A Golden Payroll Parachute to Prison

A Las Vegas brother and sister, and their business partner, used gold and silver coins to pay their employees in order to avoid reporting and paying payroll and income taxes.  It didn’t work.

The 9th U.S. Circuit Court of Appeals upheld the convictions of Robert and Lori Kahre and Alexander Loglia on charges of conspiracy to evade more than $2 million in taxes and an additional 48 counts against Robert for failure to pay employment taxes.

The IRS testified that between 1999 and 2003, Robert Kahre’s companies paid $22.3 million in wages.  In addition, companies using Kahre to administer their payrolls paid another $95 million in wages and Kahre raked in $14 million in fees.

The trio first paid their workers in gold chips with a face amount of one-eighth of the amount of pay each worker earned.  The workers then exchanged the coins for cash in the actual amount of their pay.

First the IRS noticed Kahre’s businesses had significant revenues but he hadn’t filed tax returns or employment taxes since the 1990s, and no personal tax return since 1991.  Always a bad sign.

Kahre leased employees to various contractors and withdrew cash from the bank for the payroll — $24 million in the first 10 months of 2002, according to the court.  One of his businesses was Wright Painting and Drywall, according to the court.

Employees went to a Las Vegas warehouse to collect wages, usually in gold certificates or gold chips, which they immediately exchanged for cash.  The IRS smelled a conspiracy.  They conducted a search of the warehouse and seized the gold and silver.

Kahre argued he did not defraud the government because the gold and silver coins used to pay the workers should be assessed at face value, rather than market value, for tax purposes.

For example, if a worker received a 10 silver dollar coins with a face value of $1, the tax should be based on that, even though the fair market value of the 10 coins was $50.  The IRS assessed Kahre 10 x $50 or $500.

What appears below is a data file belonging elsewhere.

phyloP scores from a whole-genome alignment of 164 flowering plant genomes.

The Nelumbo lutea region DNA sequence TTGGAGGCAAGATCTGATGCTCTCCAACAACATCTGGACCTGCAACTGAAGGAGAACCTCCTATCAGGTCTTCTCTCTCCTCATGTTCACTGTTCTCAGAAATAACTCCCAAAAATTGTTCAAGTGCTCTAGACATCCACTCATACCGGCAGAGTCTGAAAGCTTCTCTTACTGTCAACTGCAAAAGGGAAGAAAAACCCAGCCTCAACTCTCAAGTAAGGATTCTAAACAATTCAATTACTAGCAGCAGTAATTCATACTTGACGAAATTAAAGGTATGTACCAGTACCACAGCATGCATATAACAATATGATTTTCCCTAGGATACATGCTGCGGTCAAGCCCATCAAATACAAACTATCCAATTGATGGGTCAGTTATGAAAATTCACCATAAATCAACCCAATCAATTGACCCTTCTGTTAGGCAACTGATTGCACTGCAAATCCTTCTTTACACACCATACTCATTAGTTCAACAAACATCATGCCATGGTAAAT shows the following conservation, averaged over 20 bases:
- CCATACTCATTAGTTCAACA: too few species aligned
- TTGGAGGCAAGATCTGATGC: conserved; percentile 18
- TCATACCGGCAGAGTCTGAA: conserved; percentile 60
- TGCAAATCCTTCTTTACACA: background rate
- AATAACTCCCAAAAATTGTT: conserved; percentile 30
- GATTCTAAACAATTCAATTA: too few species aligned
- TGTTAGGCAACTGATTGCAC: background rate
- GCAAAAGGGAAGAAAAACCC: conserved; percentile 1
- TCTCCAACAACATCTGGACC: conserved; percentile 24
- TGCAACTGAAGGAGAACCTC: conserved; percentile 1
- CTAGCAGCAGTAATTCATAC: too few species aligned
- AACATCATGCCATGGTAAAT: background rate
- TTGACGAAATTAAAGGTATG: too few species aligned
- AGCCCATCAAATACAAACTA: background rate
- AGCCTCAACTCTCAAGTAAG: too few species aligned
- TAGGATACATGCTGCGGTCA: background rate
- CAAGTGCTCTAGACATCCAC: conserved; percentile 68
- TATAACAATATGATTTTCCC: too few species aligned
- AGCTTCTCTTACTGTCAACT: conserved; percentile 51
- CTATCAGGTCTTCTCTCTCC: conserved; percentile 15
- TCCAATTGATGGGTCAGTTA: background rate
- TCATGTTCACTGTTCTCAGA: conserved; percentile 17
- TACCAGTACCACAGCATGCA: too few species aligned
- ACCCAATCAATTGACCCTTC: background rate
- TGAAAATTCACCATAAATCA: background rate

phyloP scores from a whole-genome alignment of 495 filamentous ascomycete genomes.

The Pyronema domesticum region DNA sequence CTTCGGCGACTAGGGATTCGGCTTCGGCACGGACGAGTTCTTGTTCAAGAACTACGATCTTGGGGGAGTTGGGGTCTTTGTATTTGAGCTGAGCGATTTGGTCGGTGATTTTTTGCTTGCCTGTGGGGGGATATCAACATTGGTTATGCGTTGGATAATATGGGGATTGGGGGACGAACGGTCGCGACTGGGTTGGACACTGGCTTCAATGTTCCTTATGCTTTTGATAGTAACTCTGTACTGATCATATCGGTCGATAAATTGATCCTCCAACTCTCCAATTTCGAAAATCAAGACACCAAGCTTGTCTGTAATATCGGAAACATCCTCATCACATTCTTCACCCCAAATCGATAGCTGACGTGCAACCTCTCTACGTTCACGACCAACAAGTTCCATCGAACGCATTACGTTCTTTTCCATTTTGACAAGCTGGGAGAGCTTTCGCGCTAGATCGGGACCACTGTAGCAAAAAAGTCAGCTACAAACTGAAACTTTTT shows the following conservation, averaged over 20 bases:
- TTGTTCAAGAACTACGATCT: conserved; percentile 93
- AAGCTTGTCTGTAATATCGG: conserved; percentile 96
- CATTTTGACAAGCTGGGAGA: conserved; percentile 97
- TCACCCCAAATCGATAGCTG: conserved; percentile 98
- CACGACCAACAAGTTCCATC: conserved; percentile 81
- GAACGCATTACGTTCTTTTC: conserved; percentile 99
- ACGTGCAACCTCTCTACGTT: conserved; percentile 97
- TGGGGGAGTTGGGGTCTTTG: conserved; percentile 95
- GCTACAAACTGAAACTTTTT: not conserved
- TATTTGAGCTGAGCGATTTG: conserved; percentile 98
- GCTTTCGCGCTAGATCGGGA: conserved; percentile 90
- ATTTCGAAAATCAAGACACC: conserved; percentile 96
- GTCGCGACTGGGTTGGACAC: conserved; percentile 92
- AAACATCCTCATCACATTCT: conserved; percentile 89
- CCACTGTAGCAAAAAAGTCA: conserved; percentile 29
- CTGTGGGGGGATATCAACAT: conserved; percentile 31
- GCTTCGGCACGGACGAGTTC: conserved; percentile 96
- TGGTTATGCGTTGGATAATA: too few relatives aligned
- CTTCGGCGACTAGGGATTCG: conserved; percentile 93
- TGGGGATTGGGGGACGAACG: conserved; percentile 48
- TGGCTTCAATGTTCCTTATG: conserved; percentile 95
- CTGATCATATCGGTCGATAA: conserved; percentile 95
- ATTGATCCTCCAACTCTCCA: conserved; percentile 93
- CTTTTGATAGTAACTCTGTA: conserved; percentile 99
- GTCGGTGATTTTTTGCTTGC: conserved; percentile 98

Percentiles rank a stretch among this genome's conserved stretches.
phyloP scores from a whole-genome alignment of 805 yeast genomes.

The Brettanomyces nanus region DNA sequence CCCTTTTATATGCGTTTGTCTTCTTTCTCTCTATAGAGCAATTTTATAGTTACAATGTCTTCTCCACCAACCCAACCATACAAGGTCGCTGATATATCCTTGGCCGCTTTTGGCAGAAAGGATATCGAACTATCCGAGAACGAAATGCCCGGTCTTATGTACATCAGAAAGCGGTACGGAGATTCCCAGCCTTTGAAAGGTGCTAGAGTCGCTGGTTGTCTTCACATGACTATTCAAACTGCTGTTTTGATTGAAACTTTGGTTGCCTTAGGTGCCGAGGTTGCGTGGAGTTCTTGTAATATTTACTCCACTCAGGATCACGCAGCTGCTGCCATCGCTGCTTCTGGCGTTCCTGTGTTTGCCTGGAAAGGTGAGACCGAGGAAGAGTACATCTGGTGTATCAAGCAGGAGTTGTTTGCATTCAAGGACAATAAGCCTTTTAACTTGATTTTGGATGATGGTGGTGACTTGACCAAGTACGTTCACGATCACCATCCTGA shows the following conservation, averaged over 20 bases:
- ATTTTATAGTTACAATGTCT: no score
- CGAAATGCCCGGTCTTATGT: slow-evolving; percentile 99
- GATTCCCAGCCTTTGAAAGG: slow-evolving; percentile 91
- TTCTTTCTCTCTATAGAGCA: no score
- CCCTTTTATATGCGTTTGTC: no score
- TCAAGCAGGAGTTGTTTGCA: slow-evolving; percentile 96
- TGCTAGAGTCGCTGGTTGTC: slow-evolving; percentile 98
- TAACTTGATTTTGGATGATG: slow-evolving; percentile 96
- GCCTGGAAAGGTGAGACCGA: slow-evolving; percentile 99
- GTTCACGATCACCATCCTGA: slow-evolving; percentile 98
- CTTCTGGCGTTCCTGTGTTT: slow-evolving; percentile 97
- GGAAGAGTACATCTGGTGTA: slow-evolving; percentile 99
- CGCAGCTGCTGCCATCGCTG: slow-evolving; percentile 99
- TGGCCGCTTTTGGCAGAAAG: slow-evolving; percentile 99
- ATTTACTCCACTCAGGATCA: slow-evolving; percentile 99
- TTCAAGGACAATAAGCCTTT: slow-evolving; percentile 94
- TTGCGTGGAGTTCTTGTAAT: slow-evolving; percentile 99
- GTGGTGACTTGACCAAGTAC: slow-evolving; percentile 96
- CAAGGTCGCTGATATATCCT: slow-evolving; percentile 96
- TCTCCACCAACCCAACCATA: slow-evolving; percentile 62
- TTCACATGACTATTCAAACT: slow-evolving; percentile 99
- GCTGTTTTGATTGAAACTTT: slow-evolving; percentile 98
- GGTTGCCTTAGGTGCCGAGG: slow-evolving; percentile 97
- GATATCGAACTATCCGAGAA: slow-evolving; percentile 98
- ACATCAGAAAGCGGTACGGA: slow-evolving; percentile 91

Kahre argued that was unfair because he didn’t know it was improper.  The appeals court disagreed.  “We have expressly held that coins are taxable as property when their fair market value exceeds their face value,” wrote the panel wrote in an unsigned opinion.  As for ignorance of the taxability of coins at face value, the panel basically said, everyone knows you can’t do that.

One employee testified he went to the warehouse and was paid a single gold coin, which he immediately exchanged for an envelope containing his $500 weekly salary in cash.

He never received a W-2 form reporting his wages, he said.

Kahre said he developed his gold payroll standard because the U.S. government “debauched the national currency” and used inflation to confiscate wealth.

He said he relied on the 1985 Gold Bullion Coin Act that allowed gold coins as legal tender.  (He may have missed the part that still required payment of taxes.)

The IRS estimated Kahre failed to withhold nearly $52 million in taxes for both his companies and the 35 contracting businesses that used his services.

He was sentenced to 16 years in prison.  His sister Lori received six years and Loglia was sentenced to two years in prison.

Judges Procter Hug, Sandra Ikuta and Johnny Rawlinson joined in the decision.

Case: U.S. Kahre, No. 09-10471



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